A Bright Future for Australian Women’s Football

A bright future for Australian women's football

The growth potential of women’s football in Australia was the central topic when officials from AFC and UEFA met with an FFA delegation in Sydney this week.

Newly nominated FIFA Executive Committee candidate and AFC Vice President Moya Dodd, led an FFA delegation along with members of the AFC including Head of Development Kaita Sugihara, senior UEFA officials (Marketing and Strategy) and key national stakeholders in a conference on the growth potential of women’s football in Australia.

Australia is ranked 9th in the world for women’s football, have over 100,000 registered female participants and has just finished another hugely successful Westfield W-League season.

Women’s football is seen as a key driver in the overall growth of the game in this country. Some obvious yet crucial ingredients in the growth of the women’s game include Australia’s 50 per cent female population – a largely untapped market in Australian sport, a female Prime Minister and Sports Minister who have women’s sport firmly on the national agenda, a prominent broadcaster and five years of serious investment in the Westfield W-League.

Dodd, a former Matildas Vice-captain and now FFA Director, has seen the game already take massive strides in Australia and sees great potential in the women’s game in this country.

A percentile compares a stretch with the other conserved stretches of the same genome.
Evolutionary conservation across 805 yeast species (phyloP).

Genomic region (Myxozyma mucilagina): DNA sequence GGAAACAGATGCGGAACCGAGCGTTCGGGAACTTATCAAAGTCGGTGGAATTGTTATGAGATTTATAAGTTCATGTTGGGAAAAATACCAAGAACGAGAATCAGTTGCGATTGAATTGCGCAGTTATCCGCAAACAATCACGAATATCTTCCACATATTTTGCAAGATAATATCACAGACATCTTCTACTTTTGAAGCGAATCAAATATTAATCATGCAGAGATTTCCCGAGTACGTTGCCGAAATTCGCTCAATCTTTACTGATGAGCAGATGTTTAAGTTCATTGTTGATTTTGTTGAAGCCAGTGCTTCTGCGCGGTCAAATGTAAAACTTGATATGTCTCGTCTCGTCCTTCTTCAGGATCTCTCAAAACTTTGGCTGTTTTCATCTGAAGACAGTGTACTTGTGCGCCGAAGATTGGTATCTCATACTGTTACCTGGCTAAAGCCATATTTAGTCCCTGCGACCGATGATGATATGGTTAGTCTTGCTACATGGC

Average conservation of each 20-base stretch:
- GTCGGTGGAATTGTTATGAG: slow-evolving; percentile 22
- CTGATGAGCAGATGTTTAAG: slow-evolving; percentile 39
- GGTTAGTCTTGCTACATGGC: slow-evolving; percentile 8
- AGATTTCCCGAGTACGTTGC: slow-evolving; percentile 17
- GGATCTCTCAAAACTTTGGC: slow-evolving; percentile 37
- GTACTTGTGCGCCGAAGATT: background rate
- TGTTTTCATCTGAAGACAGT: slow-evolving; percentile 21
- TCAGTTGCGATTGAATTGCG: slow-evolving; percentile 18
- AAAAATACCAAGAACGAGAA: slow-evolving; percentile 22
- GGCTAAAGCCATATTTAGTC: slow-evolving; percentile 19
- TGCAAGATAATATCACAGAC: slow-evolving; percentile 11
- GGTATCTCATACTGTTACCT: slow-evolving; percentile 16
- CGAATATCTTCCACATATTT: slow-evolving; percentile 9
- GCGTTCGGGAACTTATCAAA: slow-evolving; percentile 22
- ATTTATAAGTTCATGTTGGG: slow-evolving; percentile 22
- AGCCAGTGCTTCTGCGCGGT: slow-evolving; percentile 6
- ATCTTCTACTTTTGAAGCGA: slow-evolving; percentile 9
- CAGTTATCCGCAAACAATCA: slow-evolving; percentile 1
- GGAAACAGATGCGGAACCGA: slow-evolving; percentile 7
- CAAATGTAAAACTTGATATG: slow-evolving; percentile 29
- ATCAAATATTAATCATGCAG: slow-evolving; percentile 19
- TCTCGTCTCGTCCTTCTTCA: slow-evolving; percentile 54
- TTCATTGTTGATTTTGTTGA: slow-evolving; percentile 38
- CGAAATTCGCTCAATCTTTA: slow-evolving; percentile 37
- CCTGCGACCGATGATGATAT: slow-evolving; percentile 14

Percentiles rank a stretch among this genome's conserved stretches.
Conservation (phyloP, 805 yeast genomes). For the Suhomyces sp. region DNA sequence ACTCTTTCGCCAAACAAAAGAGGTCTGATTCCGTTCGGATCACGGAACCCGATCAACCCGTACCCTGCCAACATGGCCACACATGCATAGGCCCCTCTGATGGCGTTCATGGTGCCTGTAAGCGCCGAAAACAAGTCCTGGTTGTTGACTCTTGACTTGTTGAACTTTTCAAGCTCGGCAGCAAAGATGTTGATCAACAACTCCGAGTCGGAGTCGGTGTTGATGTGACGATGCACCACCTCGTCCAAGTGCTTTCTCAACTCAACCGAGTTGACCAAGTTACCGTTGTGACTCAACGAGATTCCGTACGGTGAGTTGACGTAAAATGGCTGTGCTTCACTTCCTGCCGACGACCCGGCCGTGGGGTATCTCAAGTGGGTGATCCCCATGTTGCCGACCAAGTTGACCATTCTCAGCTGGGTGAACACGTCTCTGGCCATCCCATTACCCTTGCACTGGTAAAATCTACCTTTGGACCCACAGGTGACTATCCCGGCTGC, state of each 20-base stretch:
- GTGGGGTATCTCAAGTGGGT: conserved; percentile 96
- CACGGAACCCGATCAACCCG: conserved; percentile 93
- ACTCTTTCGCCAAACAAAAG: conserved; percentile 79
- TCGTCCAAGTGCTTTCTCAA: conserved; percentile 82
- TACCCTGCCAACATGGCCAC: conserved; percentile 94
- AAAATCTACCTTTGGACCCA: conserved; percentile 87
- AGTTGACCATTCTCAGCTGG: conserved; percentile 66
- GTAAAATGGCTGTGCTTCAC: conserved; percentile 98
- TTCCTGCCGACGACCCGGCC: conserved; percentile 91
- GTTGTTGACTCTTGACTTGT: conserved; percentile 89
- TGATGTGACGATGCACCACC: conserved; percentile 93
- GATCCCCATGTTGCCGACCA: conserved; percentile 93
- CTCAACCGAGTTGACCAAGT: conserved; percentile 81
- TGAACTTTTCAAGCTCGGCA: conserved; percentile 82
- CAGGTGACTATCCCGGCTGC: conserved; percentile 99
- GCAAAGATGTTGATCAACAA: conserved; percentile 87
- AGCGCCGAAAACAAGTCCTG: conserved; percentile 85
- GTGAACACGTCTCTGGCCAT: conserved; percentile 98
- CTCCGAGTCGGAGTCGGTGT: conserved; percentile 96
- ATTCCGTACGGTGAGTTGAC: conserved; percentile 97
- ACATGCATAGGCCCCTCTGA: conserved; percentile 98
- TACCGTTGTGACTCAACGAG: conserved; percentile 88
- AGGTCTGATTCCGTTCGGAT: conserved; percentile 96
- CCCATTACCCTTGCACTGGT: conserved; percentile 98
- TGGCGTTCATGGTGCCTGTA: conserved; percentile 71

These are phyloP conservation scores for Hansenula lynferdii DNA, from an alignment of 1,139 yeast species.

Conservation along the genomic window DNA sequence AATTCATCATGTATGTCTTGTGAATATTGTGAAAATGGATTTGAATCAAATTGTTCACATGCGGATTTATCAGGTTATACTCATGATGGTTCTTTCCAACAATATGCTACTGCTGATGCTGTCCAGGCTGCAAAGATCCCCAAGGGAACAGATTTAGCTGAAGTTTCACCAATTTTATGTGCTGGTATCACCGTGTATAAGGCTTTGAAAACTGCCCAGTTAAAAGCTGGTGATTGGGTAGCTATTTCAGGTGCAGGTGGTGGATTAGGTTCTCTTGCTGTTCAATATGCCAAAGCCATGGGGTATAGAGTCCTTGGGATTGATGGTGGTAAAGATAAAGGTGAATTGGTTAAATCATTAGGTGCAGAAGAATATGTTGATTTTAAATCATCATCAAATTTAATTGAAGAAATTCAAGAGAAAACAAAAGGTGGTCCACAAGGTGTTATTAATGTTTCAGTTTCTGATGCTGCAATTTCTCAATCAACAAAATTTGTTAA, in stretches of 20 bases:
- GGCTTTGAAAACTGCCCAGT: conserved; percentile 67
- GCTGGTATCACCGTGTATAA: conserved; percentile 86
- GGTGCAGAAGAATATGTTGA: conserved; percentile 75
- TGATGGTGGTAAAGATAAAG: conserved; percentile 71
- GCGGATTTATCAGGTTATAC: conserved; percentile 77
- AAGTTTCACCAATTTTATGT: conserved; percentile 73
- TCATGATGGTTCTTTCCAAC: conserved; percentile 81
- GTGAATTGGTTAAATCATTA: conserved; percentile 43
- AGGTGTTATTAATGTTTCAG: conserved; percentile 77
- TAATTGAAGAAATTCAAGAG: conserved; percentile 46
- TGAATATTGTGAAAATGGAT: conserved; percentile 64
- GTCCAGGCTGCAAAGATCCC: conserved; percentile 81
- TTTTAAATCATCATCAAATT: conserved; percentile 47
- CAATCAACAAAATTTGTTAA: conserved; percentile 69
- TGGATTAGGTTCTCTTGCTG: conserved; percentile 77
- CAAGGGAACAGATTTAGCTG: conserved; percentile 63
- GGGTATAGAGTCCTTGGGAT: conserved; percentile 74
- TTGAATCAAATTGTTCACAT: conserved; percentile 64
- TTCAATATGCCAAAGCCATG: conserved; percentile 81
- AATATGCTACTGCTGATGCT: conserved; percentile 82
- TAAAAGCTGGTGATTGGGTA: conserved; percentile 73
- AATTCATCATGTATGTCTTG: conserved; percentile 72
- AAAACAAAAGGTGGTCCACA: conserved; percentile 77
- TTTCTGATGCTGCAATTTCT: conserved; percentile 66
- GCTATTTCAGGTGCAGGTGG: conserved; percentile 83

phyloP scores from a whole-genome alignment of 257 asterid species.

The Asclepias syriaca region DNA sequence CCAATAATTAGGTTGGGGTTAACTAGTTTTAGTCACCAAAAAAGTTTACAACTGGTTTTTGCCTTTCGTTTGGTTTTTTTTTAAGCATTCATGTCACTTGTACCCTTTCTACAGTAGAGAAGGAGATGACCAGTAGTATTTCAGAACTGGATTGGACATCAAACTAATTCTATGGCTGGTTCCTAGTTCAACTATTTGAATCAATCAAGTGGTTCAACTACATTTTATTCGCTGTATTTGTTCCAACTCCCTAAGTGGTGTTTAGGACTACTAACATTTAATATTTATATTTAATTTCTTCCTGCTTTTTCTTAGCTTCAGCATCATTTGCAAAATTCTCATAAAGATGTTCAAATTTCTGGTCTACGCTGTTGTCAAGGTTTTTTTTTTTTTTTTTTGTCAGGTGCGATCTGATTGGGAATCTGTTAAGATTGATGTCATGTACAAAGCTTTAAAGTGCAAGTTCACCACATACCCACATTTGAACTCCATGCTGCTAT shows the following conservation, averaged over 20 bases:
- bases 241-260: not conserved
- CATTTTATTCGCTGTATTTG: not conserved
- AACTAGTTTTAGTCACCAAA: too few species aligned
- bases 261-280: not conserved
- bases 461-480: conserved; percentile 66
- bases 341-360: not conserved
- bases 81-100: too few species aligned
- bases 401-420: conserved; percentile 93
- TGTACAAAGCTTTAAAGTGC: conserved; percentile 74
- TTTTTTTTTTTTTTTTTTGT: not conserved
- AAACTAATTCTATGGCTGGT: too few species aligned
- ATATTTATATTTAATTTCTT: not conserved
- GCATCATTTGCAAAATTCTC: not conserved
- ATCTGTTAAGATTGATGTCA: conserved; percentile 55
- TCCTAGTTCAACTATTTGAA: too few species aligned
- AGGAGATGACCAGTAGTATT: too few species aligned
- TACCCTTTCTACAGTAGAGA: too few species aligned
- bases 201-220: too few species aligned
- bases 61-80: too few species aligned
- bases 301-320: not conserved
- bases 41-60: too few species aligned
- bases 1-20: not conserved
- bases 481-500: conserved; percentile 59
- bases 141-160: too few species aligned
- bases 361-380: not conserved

“Australia has worked hard on women’s football, with a fantastic blue-chip sponsor, strong national team, free-to-air television coverage and thriving domestic league,” Dodd said.

“With a joint effort by FFA and the AFC, and expertise from UEFA, there is a strong belief that Australia can provide a best practise model, which can lead the way in the development of Women’s Football in Asia.

“We have made great progress in five seasons of the Westfield W-League to date, we’re now operationally strong and technically improving rapidly as we saw in last month’s spectacular finals series.

“In the next five years our aim is to unlock some of the dormant fan and commercial potential of elite women’s football in Australia. Our challenge is to be a world leader in women’s football by being among the first to operate a genuinely professional league for players and coaches.”